Cantor-Bernstein-Schröder Theorem/Proof 4

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Theorem

If a subset of one set is equivalent to the other, and a subset of the other is equivalent to the first, then the two sets are themselves equivalent:

$\forall S, T: T \sim S_1 \subseteq S \land S \sim T_1 \subseteq T \implies S \sim T$


Proof

From the facts that $T \sim S_1$ and $S \sim T_1$, we can set up the two injections:

$f \left({S}\right) = T_1 \subseteq T$
$g \left({T}\right) = S_1 \subseteq S$


Using $f$ and $g$, $S$ and $T$ are divided into disjoint subsets such that there exists a bijection between the subsets of $S$ and those of $T$, as follows.


Let $a \in S$.

Then we define the elements of $S$:

$\ldots, a_{-2n}, \ldots, a_{-2}, a_0, a_2, \ldots, a_{2n}, \ldots$

and the elements of $T$:

$\ldots, a_{-2n+1}, \ldots, a_{-1}, a_1, \ldots, a_{2n-1}, \ldots$

recursively as follows:


Let:

\(\displaystyle a_0\) \(=\) \(\displaystyle a\)
\(\displaystyle a_1\) \(=\) \(\displaystyle f \left({a_0}\right)\)
\(\displaystyle a_2\) \(=\) \(\displaystyle g \left({a_1}\right)\)
\(\displaystyle \) \(\vdots\) \(\displaystyle \)
\(\displaystyle a_{2n-1}\) \(=\) \(\displaystyle f \left({a_{2 n - 2} }\right)\)
\(\displaystyle a_{2n}\) \(=\) \(\displaystyle g \left({a_{2 n - 1} }\right)\)
\(\displaystyle \) \(\vdots\) \(\displaystyle \)

This construction is valid for all $n \ge 1$, but note that some of the $a_n$'s may coincide with others.

We set up a similar construction for negative integers:

\(\displaystyle a_{-1}\) \(=\) \(\displaystyle g^{-1} \left({a_0}\right)\) if such an element exists in $T$
\(\displaystyle a_{-2}\) \(=\) \(\displaystyle f^{-1} \left({a_{-1} }\right)\) if such an element exists in $S$
\(\displaystyle \) \(\vdots\) \(\displaystyle \)
\(\displaystyle a_{-2 n + 1}\) \(=\) \(\displaystyle g^{-1} \left({a_{-2 n + 2} }\right)\) if such an element exists in $T$
\(\displaystyle a_{2 n}\) \(=\) \(\displaystyle f^{-1} \left({a_{-2 n + 1} }\right)\) if such an element exists in $S$
\(\displaystyle \) \(\vdots\) \(\displaystyle \)

As $f$ and $g$ are injections, it follows that if $f^{-1} \left({x}\right)$ and $g^{-1} \left({y}\right)$ exist for any $x \in T$, $y \in S$, then those elements are unique.


Let:

the elements of $S$ with an even index be denoted $\left[{a}\right]_S$

and

the elements of $T$ with an odd index be denoted $\left[{a}\right]_T$

that is:

\(\displaystyle \left[{a}\right]_S\) \(=\) \(\displaystyle \left\{ {\ldots, a_{-2 n}, \ldots, a_{-2}, a_0, a_2, \ldots, a_{2 n}, \ldots}\right\} \subseteq S\)
\(\displaystyle \left[{a}\right]_T\) \(=\) \(\displaystyle \left\{ {\ldots, a_{-2 n + 1}, \ldots, a_{-1}, a_1, \ldots, a_{2 n - 1}, \ldots}\right\} \subseteq T\)


We are given that $f$ and $g$ are injections.

So by the definition of $\left[{a}\right]_S$, for any two $a, b \in S$, $\left[{a}\right]_S$ and $\left[{b}\right]_S$ are either disjoint or equal.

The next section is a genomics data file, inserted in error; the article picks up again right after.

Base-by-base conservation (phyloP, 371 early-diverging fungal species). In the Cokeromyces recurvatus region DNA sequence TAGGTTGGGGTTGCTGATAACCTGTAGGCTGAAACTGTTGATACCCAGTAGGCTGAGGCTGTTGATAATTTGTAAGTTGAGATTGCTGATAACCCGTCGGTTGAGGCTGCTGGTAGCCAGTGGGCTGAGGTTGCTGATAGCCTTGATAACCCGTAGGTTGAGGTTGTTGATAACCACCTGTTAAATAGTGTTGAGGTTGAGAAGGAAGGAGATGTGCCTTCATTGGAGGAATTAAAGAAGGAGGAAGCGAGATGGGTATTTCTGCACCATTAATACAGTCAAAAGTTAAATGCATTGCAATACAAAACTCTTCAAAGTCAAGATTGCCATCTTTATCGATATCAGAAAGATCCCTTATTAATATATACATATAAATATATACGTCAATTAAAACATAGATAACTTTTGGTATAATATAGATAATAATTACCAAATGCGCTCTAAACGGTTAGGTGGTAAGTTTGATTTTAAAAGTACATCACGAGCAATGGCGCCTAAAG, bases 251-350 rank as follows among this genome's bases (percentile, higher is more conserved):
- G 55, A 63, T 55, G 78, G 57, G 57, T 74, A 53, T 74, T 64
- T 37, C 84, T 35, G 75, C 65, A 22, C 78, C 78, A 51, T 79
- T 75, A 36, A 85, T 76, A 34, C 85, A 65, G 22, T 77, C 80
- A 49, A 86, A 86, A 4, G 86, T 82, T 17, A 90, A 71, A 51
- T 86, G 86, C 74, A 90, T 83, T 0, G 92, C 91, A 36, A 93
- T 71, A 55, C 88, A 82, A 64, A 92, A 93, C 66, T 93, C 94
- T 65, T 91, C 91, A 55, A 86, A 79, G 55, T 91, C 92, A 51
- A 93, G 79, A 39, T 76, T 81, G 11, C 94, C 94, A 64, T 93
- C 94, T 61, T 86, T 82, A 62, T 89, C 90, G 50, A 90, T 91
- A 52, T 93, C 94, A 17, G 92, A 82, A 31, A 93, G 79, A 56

The same applies to $\left[{a}\right]_T$ and $\left[{b}\right]_T$ for any $a, b \in T$.

It follows that:

$\mathcal A_S = \left\{{\left[{a}\right]_S: a \in S}\right\}$ is a partition of $S$

and

$\mathcal A_T = \left\{{\left[{a}\right]_T: a \in S}\right\}$ is a partition of $T$.

So:

every element of $S$ belongs to exactly one element of $\mathcal A_S$

and:

every element of $T$ belongs to exactly one element of $\mathcal A_T$.

So let $a \in S$ and $b \in T$ such that $f \left({a}\right) = b$.

It follows that a bijection can be constructed from $\mathcal A_S$ to $\mathcal A_T$.


Now there are two different kinds of $\left[{a}\right]_S$ sets:

$(1):$ It is possible that no repetition occurs in the sequence $\left \langle {a_{2n}}\right \rangle$.

As a consequence, no repetition occurs in the sequence $\left \langle {a_{2n-1}}\right \rangle$ either.

By the method of construction it can be seen that $\left[{a}\right]_S$ and $\left[{a}\right]_T$ are both countably infinite.

So a bijection can be constructed between $\left[{a}\right]_S$ and $\left[{a}\right]_T$.


$(2):$ There may be a repetition in $\left[{a}\right]_S$.

Suppose such a repetition is $a_{2m} = a_{2n}$ for some $m \ne n$.

Then $a_{2m+1} = a_{2n+1}$ and $a_{2m+2} = a_{2n+2}$ and so on.

In general $a_{2m+k} = a_{2n+k}$ for all $k \in \N$.

But because $f$ and $g$ are injections it follows that $a_{2m-1} = a_{2n-1}$ and $a_{2m-2} = a_{2n-2}$ and so on, where they exist.

So in general $a_{2m-k} = a_{2n-k}$ for all $k \in \N$, where they exist.

Given $m$, we can choose $n$ so that the elements $a_{2m}, a_{2m+2}, \ldots, a_{2n-2}$ are distinct.

Then $a_{2m+1}, a_{2m+3}, \ldots, a_{2n-1}$ are likewise distinct elements of $T$.

Thus we can set up a bijection:

$a_{2m} \mapsto a_{2m+1}, a_{2m+2} \mapsto a_{2m+3}, \ldots, a_{2n-2} \mapsto a_{2n-1}$

between the elements of $\left[{a}\right]_S$ and $\left[{a}\right]_T$.


It follows that a bijection can be constructed between any two elements of the partitions of $S$ and $T$.

These maps then automatically yield a bijection from $S$ to $T$.

Hence the result.

$\blacksquare$


Source of Name

This entry was named for Georg Cantor, Felix Bernstein and Ernst Schröder.


Sources